Whew, what a relief, the presentation is over AND it went well. Julia and I were workshop presenters for the 2018 CAGP National Conference in Winnipeg. We presented “Wisdom of the Ages, Building Successful Intergenerational Relationships” to 50 conference attendees. Creating refining and presenting with Julia was a highlight for me. She was brilliant and we had fun. Read more
Martha (not her real name, of course) had a dream to leave a legacy. She intended that each of her four grandchildren and her favorite charity would receive a substantial benefit when her house was sold. In fact, that was the only reason she was still rattling around in the old barn. Read more
I was 9 when my mother and I last worked for the same boss. I was a paperboy for the Winona Daily News and my mother wrote a weekly column called “Whimsey.” She shared observations on life in a small town, being the wife of a pastor and mother of 6 children. Her quips then included thoughts on the topics of marriage, work and school. Read more
It really is all about our stuff. I admit that I have a plethora of stuff.
We make noises about leaving a legacy. Filling out a university scholarship started long ago. Leaving money for a program or to enable a building to be furnished and useful. Read more
A regular mid-summer chore of mine is to defrost the deep freezer downstairs.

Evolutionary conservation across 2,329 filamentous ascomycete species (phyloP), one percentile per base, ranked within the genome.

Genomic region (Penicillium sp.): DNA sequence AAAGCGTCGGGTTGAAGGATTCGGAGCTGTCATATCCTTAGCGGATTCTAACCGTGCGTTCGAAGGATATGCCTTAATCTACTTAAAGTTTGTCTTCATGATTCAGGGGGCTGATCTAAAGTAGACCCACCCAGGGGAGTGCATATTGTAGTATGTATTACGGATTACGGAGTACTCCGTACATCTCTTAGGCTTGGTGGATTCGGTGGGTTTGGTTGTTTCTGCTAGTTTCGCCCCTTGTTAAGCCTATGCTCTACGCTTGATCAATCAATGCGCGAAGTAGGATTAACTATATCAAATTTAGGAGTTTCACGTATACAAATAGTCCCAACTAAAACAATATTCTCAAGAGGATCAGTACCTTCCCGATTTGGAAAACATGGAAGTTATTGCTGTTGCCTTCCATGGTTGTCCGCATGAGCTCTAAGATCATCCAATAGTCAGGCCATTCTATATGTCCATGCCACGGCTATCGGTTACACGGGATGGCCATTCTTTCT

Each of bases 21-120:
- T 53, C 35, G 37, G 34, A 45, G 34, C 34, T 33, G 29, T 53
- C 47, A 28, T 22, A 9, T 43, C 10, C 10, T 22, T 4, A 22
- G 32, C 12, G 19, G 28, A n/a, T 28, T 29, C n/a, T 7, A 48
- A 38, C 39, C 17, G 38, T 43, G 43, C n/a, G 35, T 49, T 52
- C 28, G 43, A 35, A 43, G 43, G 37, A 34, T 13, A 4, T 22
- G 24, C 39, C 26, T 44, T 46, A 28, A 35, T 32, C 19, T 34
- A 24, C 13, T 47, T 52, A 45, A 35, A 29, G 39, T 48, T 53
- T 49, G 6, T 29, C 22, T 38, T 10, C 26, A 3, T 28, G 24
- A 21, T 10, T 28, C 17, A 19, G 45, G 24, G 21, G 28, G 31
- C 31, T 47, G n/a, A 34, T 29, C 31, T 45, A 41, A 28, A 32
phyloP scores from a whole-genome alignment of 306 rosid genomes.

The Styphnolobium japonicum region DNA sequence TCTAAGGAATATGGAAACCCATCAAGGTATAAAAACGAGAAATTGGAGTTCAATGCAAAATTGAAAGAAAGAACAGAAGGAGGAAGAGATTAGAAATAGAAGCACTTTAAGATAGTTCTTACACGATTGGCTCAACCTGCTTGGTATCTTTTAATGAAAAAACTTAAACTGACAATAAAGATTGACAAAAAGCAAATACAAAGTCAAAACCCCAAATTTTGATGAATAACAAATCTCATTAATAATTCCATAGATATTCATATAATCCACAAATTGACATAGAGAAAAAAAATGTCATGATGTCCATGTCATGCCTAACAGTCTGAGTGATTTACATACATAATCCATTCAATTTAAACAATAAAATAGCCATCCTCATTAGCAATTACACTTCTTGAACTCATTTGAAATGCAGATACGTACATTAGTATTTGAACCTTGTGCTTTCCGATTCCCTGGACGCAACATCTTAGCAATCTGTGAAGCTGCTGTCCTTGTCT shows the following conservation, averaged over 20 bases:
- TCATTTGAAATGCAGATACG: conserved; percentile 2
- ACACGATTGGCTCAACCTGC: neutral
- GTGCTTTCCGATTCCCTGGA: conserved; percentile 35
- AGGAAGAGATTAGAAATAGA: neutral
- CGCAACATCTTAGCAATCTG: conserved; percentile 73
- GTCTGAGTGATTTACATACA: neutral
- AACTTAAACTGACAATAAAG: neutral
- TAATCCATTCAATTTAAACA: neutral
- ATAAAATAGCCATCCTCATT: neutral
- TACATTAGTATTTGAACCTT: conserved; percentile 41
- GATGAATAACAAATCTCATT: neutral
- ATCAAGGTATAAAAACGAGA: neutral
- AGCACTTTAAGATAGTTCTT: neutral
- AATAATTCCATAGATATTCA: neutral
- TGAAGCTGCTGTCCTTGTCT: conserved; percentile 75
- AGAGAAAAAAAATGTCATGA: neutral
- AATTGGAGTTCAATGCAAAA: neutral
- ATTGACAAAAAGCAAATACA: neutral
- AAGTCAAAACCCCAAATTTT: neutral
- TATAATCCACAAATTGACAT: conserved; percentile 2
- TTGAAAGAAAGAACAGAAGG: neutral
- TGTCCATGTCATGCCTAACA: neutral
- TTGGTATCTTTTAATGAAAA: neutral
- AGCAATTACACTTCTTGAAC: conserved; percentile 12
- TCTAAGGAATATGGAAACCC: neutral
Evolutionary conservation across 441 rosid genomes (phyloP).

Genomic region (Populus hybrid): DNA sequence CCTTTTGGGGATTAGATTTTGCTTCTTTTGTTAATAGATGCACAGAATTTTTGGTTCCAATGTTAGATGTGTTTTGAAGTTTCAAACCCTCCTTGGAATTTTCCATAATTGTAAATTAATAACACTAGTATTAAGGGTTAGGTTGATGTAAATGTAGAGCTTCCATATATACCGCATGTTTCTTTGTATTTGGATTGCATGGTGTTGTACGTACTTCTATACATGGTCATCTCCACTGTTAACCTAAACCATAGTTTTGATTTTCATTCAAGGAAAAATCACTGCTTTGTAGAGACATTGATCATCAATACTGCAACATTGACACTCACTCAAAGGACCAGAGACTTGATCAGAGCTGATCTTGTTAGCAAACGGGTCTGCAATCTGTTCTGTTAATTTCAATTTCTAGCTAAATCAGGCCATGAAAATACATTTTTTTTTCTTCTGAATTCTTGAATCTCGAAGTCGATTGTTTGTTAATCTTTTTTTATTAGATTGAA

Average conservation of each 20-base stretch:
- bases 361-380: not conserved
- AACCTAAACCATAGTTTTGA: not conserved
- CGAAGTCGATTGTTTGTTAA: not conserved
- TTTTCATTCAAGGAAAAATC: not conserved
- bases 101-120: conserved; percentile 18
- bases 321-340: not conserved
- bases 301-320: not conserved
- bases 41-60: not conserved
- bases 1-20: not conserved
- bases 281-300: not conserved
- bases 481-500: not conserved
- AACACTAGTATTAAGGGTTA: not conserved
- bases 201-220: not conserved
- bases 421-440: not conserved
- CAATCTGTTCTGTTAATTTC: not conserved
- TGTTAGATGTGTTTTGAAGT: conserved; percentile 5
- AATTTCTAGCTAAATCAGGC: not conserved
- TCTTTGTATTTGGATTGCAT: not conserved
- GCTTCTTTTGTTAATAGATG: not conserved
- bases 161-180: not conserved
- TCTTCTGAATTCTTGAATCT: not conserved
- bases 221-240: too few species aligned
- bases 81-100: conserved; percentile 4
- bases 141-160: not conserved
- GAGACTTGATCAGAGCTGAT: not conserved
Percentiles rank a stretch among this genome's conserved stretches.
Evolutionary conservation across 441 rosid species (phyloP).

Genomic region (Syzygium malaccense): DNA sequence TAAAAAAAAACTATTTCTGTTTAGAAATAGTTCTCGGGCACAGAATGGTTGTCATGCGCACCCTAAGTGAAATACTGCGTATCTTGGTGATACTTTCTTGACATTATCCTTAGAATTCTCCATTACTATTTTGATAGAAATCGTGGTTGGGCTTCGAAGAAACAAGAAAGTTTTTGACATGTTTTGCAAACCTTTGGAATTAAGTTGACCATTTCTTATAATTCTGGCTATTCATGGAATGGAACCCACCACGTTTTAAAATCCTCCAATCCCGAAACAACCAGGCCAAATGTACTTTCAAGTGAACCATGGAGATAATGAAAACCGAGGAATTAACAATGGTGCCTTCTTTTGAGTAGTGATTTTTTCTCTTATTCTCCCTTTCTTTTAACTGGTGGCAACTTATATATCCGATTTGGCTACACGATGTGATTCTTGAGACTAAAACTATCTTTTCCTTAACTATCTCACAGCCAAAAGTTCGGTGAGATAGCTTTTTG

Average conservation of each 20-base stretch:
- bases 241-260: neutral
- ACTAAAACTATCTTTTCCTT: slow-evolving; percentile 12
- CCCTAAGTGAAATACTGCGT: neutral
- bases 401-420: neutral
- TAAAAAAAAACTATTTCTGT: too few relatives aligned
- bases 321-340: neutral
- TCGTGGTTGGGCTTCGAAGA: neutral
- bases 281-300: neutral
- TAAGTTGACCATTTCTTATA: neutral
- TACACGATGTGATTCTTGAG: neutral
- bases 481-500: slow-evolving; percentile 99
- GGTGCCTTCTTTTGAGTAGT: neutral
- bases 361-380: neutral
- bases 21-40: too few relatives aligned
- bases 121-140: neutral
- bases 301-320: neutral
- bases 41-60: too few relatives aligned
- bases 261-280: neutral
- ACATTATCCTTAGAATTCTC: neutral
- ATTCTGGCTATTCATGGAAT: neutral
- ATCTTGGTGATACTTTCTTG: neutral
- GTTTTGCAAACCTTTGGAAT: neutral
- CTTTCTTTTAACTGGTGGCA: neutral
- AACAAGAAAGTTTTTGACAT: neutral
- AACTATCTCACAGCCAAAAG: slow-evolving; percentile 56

The 32 bags of frozen blackberries, 10lbs of blueberries, most of an apple tree turned into sauce, a small school of fish and the Christmas turkey dwindled down over the winter to 2 bags of frozen blackberries, one bag of blueberries, and a bunch of crab bait. In the fall it was full to overflowing, but in the summer, I empty it out completely and give it a clean. Read more
One couple had lived forever. (Or so it seemed.)
Let’s call them Oma and Opa – German for grandma and grandpa.
Oma and Opa had lived through world wars, through poverty and debt. Life now was full of riches beyond their imaginations. Read more
Fingers curl with arthritis. Muscle mass disappears faster than a burger from a gobbling teenager’s hand. Minds become so full of what has happened there is no room left to remember what we were doing or why we even entered into the room in the first place.
My mother said, “Getting old is not for the faint of heart.”
I have experienced several shuddering cases of couldas, wouldas, shouldas in my career as a fundraiser. I too, have endured a frightful time of head shaking and mournfully wondering why, oh why did I do that? Or more depressing, why, oh why didn’t we do that?
Never in my life have I been able to mystify my children. They saw through all my object lessons, magic tricks and efforts to get them to make healthy choices. We have no grandchildren. There are three grand dogs but no heirs. Our youngest is getting married this month and — while marriage is no longer a prerequisite — no grandchildren are in sight. Read more
Language is wonderful. We communicate all manner of things with the written word.
My mother once wrote a note to the school I attended to excuse my absence with the words: “Please excuse David as he had mild gastrointestinal inflammation of the lower intestinal track.” It was a stomach ache all dressed up in hospital jargon. The staff at reception passed the note around for all to read and admire.